Swiss Meringue Buttercream

I’ve gotten into a bit of a rut lately with frosting. Since I discovered this white chocolate buttercream frosting, I have put it on every cake it could conceivably match. It’s delicious. A few months ago I tweaked the recipe a bit, with phenomenal results that I haven’t shared yet, in case my brother and sister-in-law host their cake contest (they have held a series of competitions with family and friends, from appetizers to chili to pie, and they keep hinting at cake…). Just in case that competition happens and I make it home for it, I want the recipe to be fresh.

Anyway, back to this weekend.

Strawberries were on sale, so I brought home a pint, prompting my 4-year-old to suggest (emphatically) that I make strawberry cupcakes. I don’t have a recipe for berry cakes, so I had to search online and came across The Recipe Rebel.

I followed the cupcake recipe exactly, except they spent almost double the suggested time in the oven: over 25 minutes before the toothpick came out clean. They are good. On the dense side, but not in a bad way. My strawberries weren’t incredibly sweet, so I could have punched up the flavor a bit. Still, the story here isn’t the cupcakes, it’s the frosting.

The Frosting.

I thought I’d probably add some strawberry puree to the white chocolate frosting and call it a day, but I was reminded that the whole point of this hobby is to try new things. And I haven’t used eggs in frosting since the very first cake I made from the Cake Bible back on New Year’s Eve, 2015.

An almond cake, I think, with raspberry buttercream from the Cake Bible and sprinkled fondant numbers.

That one was plain-looking but delicious and helped inspire the original Year of Cake, so it was worth giving eggs another try.

Swiss Meringue Buttercream (mildly adapted from The Recipe Rebel)

Ingredients
  • 3/4 cup sugar (150g)
  • 2 egg whites (or 1/4 cup liquid egg whites)
  • 3/4 cup unsalted butter, cubed (1 1/2 sticks)
  • 100 grams fresh strawberries, pureed (1/2 cup strawberry puree), plus 1 Tbsp Grand Marnier or simple syrup 
  • 1/3 cup powdered icing sugar
  • 1/4 tsp salt
Instructions
  1. Heat sugar and egg whites in a double boiler. If you don’t have a double boiler, put 1 inch of water in a small pot and heat sugar and egg whites in a glass or metal bowl that can sit on top of the pot without touching the water.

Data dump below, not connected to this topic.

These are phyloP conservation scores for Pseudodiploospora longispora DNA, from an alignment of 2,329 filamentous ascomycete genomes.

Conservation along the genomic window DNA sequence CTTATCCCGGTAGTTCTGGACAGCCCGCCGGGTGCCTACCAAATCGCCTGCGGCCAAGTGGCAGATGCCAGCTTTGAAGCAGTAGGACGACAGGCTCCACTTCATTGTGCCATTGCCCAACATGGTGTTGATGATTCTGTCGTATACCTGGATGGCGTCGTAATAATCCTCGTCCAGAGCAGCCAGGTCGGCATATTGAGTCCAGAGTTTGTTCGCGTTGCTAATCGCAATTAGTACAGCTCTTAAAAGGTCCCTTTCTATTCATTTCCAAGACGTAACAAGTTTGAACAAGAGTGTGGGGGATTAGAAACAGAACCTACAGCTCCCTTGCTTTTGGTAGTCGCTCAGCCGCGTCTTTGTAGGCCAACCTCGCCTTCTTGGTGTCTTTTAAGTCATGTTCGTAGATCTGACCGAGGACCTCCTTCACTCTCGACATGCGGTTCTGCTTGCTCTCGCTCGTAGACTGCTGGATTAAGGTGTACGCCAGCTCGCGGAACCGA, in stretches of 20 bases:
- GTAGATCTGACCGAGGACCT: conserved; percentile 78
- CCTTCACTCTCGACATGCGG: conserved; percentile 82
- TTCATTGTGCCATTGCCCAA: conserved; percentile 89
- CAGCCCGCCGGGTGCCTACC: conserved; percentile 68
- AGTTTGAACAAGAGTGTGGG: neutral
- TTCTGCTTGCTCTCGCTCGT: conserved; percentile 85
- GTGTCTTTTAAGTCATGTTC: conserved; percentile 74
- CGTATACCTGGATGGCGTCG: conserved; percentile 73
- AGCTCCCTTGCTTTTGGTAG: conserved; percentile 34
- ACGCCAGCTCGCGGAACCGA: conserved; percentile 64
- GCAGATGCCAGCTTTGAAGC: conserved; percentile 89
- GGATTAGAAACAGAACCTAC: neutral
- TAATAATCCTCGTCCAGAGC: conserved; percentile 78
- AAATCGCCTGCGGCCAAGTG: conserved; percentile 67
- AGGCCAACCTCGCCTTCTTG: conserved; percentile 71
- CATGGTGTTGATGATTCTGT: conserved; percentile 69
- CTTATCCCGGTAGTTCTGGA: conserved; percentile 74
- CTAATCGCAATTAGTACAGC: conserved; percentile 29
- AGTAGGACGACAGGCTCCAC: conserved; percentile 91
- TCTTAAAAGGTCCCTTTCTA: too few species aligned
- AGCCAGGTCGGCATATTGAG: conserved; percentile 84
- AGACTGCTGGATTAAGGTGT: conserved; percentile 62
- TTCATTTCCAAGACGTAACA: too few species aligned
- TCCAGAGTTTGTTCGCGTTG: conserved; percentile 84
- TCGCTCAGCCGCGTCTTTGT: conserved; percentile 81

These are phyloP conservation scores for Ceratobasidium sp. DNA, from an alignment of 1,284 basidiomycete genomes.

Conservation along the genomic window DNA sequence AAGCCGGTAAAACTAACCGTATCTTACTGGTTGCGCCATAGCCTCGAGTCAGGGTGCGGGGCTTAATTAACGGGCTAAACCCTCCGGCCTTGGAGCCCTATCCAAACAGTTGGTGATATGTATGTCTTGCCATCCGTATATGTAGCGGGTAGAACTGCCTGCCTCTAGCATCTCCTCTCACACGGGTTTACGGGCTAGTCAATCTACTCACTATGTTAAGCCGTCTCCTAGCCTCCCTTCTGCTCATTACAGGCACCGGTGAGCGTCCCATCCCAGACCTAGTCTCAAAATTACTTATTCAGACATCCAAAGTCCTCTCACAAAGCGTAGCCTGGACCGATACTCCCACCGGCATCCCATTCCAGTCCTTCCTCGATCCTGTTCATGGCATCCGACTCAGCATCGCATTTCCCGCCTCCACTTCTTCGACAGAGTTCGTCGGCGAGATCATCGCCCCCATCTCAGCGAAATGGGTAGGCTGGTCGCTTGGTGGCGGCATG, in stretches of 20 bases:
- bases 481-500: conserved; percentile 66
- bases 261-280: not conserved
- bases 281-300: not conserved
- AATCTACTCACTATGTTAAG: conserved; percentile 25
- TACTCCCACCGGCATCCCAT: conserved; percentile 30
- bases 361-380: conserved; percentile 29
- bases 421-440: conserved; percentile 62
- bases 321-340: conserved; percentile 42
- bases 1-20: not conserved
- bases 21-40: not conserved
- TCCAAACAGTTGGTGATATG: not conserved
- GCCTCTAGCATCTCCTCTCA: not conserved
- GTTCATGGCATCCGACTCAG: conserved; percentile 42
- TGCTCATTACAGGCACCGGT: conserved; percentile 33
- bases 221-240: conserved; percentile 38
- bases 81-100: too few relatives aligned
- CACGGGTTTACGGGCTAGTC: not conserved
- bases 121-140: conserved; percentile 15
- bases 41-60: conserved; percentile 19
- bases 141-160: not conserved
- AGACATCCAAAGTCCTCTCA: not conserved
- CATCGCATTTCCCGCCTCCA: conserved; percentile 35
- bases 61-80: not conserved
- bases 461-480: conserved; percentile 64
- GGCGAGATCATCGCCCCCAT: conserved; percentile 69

2. Whisk over heat until sugar is dissolved and temperature (from a candy thermometer if you have one) reaches 160 degrees, about 10 minutes.
  3. Remove from heat and beat with electric beaters until stiff peaks form, about 10 minutes.
  4. Add butter one cube at a time, beating after each addition.
  5. Beat in the strawberry puree and beat until smooth (As Recipe Rebel says: it might start to look funny and clumpy at this point — keep going! It will whip up nice and smooth. For me that took several more minutes of beating).
  6. Beat in powdered sugar to taste. I used a little over 1/3 cup, which may have been a bit much.
  7. Beat in salt, to taste.

As I was working with this, I was a bit worried about the texture, which looked a bit grainy.

By the end, though, it piped really nicely. I did a few variations of the classic cupcake swirl using a Wilton 1M tip.

It’s cold here now (currently 9 degrees outside) so I am not sure how it will hold up to heat, but they still look perfect after and afternoon sitting out and 2 days covered in the fridge. More importantly, the taste is great. It’s much more delicate than the decadent white chocolate, and next time I get an excuse I am going to pair it with a chocolate genoise or a gingerbread. (Local readers: give me an excuse, and you will get a cake!)

Advertisements

Leave a Reply

Fill in your details below or click an icon to log in:

WordPress.com Logo

You are commenting using your WordPress.com account. Log Out /  Change )

Google+ photo

You are commenting using your Google+ account. Log Out /  Change )

Twitter picture

You are commenting using your Twitter account. Log Out /  Change )

Facebook photo

You are commenting using your Facebook account. Log Out /  Change )

Connecting to %s